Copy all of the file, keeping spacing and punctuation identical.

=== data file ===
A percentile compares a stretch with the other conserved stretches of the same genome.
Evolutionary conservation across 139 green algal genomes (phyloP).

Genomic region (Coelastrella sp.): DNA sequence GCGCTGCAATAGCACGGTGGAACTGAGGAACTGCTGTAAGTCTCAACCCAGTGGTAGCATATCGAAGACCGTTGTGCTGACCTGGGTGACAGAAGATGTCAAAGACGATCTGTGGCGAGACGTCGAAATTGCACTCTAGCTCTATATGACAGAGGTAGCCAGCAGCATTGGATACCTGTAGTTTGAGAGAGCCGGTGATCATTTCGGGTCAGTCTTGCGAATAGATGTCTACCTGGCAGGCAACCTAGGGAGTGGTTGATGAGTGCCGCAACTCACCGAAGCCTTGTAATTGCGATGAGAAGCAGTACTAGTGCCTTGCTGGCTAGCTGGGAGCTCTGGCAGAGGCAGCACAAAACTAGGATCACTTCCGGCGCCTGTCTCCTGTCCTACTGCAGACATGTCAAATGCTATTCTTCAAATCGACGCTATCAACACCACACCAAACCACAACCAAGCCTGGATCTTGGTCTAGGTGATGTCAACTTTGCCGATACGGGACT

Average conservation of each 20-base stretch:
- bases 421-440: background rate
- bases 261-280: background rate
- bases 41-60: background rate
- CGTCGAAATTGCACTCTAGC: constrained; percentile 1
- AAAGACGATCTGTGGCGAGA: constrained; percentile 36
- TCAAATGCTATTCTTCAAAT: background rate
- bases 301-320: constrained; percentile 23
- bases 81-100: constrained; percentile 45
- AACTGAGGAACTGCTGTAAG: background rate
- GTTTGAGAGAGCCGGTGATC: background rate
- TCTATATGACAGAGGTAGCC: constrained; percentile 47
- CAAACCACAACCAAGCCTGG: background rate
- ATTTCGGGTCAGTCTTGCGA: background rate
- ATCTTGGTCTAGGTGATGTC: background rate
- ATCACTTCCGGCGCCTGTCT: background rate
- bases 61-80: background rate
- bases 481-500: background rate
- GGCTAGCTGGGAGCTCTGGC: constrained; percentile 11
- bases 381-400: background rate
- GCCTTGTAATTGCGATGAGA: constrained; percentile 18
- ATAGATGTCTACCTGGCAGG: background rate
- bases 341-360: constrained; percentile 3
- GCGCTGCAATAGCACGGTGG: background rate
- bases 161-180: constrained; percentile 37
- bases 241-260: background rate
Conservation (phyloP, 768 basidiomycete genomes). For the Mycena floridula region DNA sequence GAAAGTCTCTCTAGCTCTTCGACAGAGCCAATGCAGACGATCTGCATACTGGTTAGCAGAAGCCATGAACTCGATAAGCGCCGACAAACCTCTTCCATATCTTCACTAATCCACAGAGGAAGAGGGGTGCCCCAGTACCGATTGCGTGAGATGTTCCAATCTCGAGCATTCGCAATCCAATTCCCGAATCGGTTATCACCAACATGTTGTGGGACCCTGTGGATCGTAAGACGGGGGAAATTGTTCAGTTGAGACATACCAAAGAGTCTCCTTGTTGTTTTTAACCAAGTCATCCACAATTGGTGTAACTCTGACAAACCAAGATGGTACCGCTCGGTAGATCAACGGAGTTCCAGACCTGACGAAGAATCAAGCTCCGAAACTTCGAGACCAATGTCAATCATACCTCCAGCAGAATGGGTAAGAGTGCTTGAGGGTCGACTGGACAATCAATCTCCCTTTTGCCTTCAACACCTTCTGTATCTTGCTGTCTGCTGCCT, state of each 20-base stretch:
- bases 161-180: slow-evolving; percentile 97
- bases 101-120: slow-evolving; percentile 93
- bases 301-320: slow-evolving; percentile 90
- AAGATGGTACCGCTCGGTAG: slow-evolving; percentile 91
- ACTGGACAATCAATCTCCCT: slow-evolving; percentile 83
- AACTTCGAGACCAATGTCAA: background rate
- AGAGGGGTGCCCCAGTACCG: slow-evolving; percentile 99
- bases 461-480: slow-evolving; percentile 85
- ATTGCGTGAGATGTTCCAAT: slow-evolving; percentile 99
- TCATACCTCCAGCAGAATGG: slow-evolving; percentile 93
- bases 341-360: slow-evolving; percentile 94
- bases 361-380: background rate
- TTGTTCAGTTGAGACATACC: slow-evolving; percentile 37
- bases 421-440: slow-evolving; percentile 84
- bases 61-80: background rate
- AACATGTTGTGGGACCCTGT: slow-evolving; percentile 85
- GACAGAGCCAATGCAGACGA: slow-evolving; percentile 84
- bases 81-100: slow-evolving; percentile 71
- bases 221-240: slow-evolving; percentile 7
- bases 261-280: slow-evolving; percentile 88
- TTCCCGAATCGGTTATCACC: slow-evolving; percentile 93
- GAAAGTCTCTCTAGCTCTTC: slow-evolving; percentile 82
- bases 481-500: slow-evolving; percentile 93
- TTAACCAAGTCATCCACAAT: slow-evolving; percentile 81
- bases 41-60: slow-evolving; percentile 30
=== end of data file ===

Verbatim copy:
A percentile compares a stretch with the other conserved stretches of the same genome.
Evolutionary conservation across 139 green algal genomes (phyloP).

Genomic region (Coelastrella sp.): DNA sequence GCGCTGCAATAGCACGGTGGAACTGAGGAACTGCTGTAAGTCTCAACCCAGTGGTAGCATATCGAAGACCGTTGTGCTGACCTGGGTGACAGAAGATGTCAAAGACGATCTGTGGCGAGACGTCGAAATTGCACTCTAGCTCTATATGACAGAGGTAGCCAGCAGCATTGGATACCTGTAGTTTGAGAGAGCCGGTGATCATTTCGGGTCAGTCTTGCGAATAGATGTCTACCTGGCAGGCAACCTAGGGAGTGGTTGATGAGTGCCGCAACTCACCGAAGCCTTGTAATTGCGATGAGAAGCAGTACTAGTGCCTTGCTGGCTAGCTGGGAGCTCTGGCAGAGGCAGCACAAAACTAGGATCACTTCCGGCGCCTGTCTCCTGTCCTACTGCAGACATGTCAAATGCTATTCTTCAAATCGACGCTATCAACACCACACCAAACCACAACCAAGCCTGGATCTTGGTCTAGGTGATGTCAACTTTGCCGATACGGGACT

Average conservation of each 20-base stretch:
- bases 421-440: background rate
- bases 261-280: background rate
- bases 41-60: background rate
- CGTCGAAATTGCACTCTAGC: constrained; percentile 1
- AAAGACGATCTGTGGCGAGA: constrained; percentile 36
- TCAAATGCTATTCTTCAAAT: background rate
- bases 301-320: constrained; percentile 23
- bases 81-100: constrained; percentile 45
- AACTGAGGAACTGCTGTAAG: background rate
- GTTTGAGAGAGCCGGTGATC: background rate
- TCTATATGACAGAGGTAGCC: constrained; percentile 47
- CAAACCACAACCAAGCCTGG: background rate
- ATTTCGGGTCAGTCTTGCGA: background rate
- ATCTTGGTCTAGGTGATGTC: background rate
- ATCACTTCCGGCGCCTGTCT: background rate
- bases 61-80: background rate
- bases 481-500: background rate
- GGCTAGCTGGGAGCTCTGGC: constrained; percentile 11
- bases 381-400: background rate
- GCCTTGTAATTGCGATGAGA: constrained; percentile 18
- ATAGATGTCTACCTGGCAGG: background rate
- bases 341-360: constrained; percentile 3
- GCGCTGCAATAGCACGGTGG: background rate
- bases 161-180: constrained; percentile 37
- bases 241-260: background rate
Conservation (phyloP, 768 basidiomycete genomes). For the Mycena floridula region DNA sequence GAAAGTCTCTCTAGCTCTTCGACAGAGCCAATGCAGACGATCTGCATACTGGTTAGCAGAAGCCATGAACTCGATAAGCGCCGACAAACCTCTTCCATATCTTCACTAATCCACAGAGGAAGAGGGGTGCCCCAGTACCGATTGCGTGAGATGTTCCAATCTCGAGCATTCGCAATCCAATTCCCGAATCGGTTATCACCAACATGTTGTGGGACCCTGTGGATCGTAAGACGGGGGAAATTGTTCAGTTGAGACATACCAAAGAGTCTCCTTGTTGTTTTTAACCAAGTCATCCACAATTGGTGTAACTCTGACAAACCAAGATGGTACCGCTCGGTAGATCAACGGAGTTCCAGACCTGACGAAGAATCAAGCTCCGAAACTTCGAGACCAATGTCAATCATACCTCCAGCAGAATGGGTAAGAGTGCTTGAGGGTCGACTGGACAATCAATCTCCCTTTTGCCTTCAACACCTTCTGTATCTTGCTGTCTGCTGCCT, state of each 20-base stretch:
- bases 161-180: slow-evolving; percentile 97
- bases 101-120: slow-evolving; percentile 93
- bases 301-320: slow-evolving; percentile 90
- AAGATGGTACCGCTCGGTAG: slow-evolving; percentile 91
- ACTGGACAATCAATCTCCCT: slow-evolving; percentile 83
- AACTTCGAGACCAATGTCAA: background rate
- AGAGGGGTGCCCCAGTACCG: slow-evolving; percentile 99
- bases 461-480: slow-evolving; percentile 85
- ATTGCGTGAGATGTTCCAAT: slow-evolving; percentile 99
- TCATACCTCCAGCAGAATGG: slow-evolving; percentile 93
- bases 341-360: slow-evolving; percentile 94
- bases 361-380: background rate
- TTGTTCAGTTGAGACATACC: slow-evolving; percentile 37
- bases 421-440: slow-evolving; percentile 84
- bases 61-80: background rate
- AACATGTTGTGGGACCCTGT: slow-evolving; percentile 85
- GACAGAGCCAATGCAGACGA: slow-evolving; percentile 84
- bases 81-100: slow-evolving; percentile 71
- bases 221-240: slow-evolving; percentile 7
- bases 261-280: slow-evolving; percentile 88
- TTCCCGAATCGGTTATCACC: slow-evolving; percentile 93
- GAAAGTCTCTCTAGCTCTTC: slow-evolving; percentile 82
- bases 481-500: slow-evolving; percentile 93
- TTAACCAAGTCATCCACAAT: slow-evolving; percentile 81
- bases 41-60: slow-evolving; percentile 30